“The mere act of desaturating the world makes things easier as it distills them down to their essence and essentially allows me to focus intently on the things I care most about, like light, body language, composition and moment. And it’s probably sprinkled with a little nostalgia I would say.”
Richard Koci Hernandez (born in 1969) is an award-winning visual storyteller and prominent iPhone photographer currently residing in Oakland, California (USA). He’s represented by SLATE Contemporary Gallery, Oakland, California.
Artist statement: Emmy-award-winner Richard Koci Hernandez has been practicing street photography for decades, favoring low-tech media such as pin-hole cameras, Holgas, and more recently, the iPhone, to create mysterious images of urban landscapes and people on the move. His black and white work has a distinctly film-noir flavor, evoking modernist photography of the ’30s which balances formal compositions with gritty textures and human narratives. People are often captured in profile, appearing as a silhouette or the simple shape of a hat, umbrella, or heels set in the anonymous cities, corridors, train stations, and airports of our global world. While the black and white pictures feel real, surreal, and timeless, his color images are more contemporary, glamorous, and cosmopolitan in tone. Yet it is just as hard to place them in time and space.
SLATE contemporary is honored to be the first gallery to represent Richard’s photography, starting with a curated collection of 20 photographs which are available in limited editions as archival pigment prints on paper, or as prints on metal, in two sizes (15×15 and 30×30).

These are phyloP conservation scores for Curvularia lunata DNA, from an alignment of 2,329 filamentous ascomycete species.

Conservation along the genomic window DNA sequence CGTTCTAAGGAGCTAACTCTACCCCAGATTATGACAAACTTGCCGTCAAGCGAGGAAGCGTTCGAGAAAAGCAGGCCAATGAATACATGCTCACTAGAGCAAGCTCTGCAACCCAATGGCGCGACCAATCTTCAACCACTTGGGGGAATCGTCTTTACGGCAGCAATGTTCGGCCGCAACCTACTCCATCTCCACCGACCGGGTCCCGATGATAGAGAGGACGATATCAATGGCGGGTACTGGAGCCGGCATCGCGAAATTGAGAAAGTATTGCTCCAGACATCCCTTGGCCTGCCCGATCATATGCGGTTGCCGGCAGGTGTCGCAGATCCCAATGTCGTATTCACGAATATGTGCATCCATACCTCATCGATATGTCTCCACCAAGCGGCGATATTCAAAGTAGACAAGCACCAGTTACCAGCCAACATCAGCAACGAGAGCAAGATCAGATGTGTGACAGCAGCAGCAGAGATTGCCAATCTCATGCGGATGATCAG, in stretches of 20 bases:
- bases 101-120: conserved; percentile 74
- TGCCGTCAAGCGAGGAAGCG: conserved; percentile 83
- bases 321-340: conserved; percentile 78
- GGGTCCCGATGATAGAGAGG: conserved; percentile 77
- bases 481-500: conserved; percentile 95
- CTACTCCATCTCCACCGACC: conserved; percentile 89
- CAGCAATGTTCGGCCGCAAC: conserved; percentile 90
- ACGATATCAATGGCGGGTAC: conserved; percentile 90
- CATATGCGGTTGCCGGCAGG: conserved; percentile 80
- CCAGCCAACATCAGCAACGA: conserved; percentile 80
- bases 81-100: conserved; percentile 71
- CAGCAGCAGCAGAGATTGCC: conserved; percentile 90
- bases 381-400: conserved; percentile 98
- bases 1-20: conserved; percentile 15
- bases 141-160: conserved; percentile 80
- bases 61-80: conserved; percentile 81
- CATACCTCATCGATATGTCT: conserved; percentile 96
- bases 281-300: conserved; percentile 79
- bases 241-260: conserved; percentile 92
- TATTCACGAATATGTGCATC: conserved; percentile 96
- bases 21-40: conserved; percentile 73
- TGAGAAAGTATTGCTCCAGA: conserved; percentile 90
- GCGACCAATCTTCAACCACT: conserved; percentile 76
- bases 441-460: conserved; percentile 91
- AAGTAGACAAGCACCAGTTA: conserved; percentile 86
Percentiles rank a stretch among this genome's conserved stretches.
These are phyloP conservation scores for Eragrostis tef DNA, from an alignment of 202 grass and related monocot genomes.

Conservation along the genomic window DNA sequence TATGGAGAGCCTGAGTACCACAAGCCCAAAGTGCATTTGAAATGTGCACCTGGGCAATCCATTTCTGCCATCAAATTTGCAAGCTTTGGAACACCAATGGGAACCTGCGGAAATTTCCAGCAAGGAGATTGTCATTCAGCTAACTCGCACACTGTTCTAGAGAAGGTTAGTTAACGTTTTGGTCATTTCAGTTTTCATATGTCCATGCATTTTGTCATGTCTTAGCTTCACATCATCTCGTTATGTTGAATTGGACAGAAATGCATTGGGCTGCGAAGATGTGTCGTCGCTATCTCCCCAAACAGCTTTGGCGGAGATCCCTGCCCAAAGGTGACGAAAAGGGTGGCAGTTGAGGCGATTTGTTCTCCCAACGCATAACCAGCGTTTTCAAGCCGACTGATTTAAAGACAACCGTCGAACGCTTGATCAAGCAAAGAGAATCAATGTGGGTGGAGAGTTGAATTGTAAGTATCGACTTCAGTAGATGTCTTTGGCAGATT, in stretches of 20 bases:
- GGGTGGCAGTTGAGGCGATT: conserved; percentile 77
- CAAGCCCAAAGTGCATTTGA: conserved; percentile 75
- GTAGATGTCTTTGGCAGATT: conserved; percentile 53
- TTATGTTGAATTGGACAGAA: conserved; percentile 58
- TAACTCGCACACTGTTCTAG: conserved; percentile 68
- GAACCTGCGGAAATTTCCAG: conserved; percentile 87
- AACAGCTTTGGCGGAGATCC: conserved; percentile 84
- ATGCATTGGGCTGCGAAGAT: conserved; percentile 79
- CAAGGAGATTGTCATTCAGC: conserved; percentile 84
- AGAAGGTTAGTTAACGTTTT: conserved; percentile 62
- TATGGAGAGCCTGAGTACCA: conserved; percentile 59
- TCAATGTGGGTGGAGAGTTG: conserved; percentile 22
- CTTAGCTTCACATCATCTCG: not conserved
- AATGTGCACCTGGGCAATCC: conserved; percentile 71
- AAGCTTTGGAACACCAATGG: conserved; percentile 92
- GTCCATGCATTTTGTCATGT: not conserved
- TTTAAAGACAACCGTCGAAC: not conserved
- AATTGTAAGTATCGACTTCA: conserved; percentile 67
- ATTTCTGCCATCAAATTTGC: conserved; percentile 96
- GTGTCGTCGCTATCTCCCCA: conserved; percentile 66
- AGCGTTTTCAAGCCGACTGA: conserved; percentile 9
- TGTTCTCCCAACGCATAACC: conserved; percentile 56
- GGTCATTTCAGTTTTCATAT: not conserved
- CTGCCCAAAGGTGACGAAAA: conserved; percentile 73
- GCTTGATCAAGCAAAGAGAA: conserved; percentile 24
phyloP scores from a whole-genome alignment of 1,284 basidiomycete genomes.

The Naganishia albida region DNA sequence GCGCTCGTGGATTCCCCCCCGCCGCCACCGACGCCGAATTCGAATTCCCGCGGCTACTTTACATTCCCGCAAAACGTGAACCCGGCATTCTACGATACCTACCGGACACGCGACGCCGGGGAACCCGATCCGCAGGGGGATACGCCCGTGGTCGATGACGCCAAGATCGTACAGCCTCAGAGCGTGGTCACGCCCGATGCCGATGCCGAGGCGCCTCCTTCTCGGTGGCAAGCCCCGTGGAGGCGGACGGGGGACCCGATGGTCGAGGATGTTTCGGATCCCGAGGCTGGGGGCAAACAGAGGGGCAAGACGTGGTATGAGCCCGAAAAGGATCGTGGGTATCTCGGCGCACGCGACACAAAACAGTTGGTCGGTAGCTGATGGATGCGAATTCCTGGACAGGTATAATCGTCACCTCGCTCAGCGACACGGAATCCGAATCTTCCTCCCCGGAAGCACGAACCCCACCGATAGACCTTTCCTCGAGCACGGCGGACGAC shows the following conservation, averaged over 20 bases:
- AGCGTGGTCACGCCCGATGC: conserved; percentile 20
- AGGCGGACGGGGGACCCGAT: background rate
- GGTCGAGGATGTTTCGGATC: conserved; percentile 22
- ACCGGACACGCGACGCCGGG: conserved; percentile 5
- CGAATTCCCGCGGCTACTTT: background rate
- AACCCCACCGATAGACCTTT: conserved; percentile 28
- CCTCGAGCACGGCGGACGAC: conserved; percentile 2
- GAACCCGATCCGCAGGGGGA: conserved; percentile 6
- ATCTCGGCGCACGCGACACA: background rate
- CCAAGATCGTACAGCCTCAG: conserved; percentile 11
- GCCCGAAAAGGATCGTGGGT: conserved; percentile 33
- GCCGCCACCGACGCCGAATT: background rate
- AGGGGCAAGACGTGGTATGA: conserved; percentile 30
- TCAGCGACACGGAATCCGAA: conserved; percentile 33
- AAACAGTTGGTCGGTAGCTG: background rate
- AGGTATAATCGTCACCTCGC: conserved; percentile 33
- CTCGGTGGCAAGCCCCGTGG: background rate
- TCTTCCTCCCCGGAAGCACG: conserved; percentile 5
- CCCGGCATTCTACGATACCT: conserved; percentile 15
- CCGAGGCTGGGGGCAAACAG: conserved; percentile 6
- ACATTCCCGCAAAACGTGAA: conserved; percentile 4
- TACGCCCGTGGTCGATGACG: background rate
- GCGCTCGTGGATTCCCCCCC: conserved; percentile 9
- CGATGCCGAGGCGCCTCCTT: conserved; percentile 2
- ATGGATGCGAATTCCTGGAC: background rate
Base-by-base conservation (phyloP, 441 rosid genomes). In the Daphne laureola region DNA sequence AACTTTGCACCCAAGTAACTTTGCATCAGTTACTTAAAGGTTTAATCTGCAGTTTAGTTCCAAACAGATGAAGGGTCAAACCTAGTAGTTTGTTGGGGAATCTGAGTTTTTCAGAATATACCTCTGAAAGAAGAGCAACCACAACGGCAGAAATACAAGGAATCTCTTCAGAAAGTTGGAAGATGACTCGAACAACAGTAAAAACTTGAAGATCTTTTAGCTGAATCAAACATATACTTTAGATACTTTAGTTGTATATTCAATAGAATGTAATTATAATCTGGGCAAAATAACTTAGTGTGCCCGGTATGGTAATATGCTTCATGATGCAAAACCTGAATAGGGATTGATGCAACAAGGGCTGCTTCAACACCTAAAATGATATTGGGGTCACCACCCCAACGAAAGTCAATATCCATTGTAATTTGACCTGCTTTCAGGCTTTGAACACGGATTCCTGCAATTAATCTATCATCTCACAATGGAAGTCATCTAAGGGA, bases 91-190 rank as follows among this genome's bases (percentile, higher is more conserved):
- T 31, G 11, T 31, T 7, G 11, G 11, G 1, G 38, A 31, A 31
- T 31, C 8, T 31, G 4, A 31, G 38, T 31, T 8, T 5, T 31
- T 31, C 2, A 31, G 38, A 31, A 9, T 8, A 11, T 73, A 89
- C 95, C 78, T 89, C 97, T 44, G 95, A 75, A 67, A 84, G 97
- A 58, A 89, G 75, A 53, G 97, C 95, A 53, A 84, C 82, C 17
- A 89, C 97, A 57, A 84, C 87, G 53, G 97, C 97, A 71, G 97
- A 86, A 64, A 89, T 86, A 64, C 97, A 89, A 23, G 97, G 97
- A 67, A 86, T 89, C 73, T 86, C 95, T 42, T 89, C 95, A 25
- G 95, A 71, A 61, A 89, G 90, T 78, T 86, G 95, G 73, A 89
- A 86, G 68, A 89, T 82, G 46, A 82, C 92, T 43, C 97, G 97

Richard Koci Hernandez, what was your most memorable moment shooting pictures?
Any time I have a camera in hand and I am in New York City.
Why did you become a photographer?
When I understood the medium’s sheer power to steal moments. Around age 14, I was hooked. It’s an unbelievable, almost unimaginable and extremely powerful prospect for a young man to have a camera and literally stop time forever. I was hooked after my first roll of film, and I still feel the potential and power of the photographic moment every time I make an image. My favorite aspect of photography is that it divorces me from all of my daily problems, I never worry about things like doing the dishes, preparing for class, walking the dogs, or most of the mundane thoughts that are continually crashing the shores of my mind. I get to be released from that torrent and be completely in the moment, having a peak experience where everything is flowing in the right direction, it feels almost like an out-of-body experience.
What does photography mean to you and what do you want to say with your pictures?
Words often fail me, and I use photography as my primary voice, so it’s an integral part of my existence. What I want to say with my photography, “I was here, and this is what I saw.” It’s as simple as that. Photography is my daily diary, my daily sketchbook and I’m just trying to quietly and subtly cheat death by leaving a body of photographic work behind.
Which photographer has inspired you most?
Roy DeCarava. I have yet to find another photographer whose work moves me to my core. Again, it’s hard to describe in what way because it’s such an internal visual form of communication that often leaves me speechless. I would simply have to say to those reading this they should certainly have a look for themselves.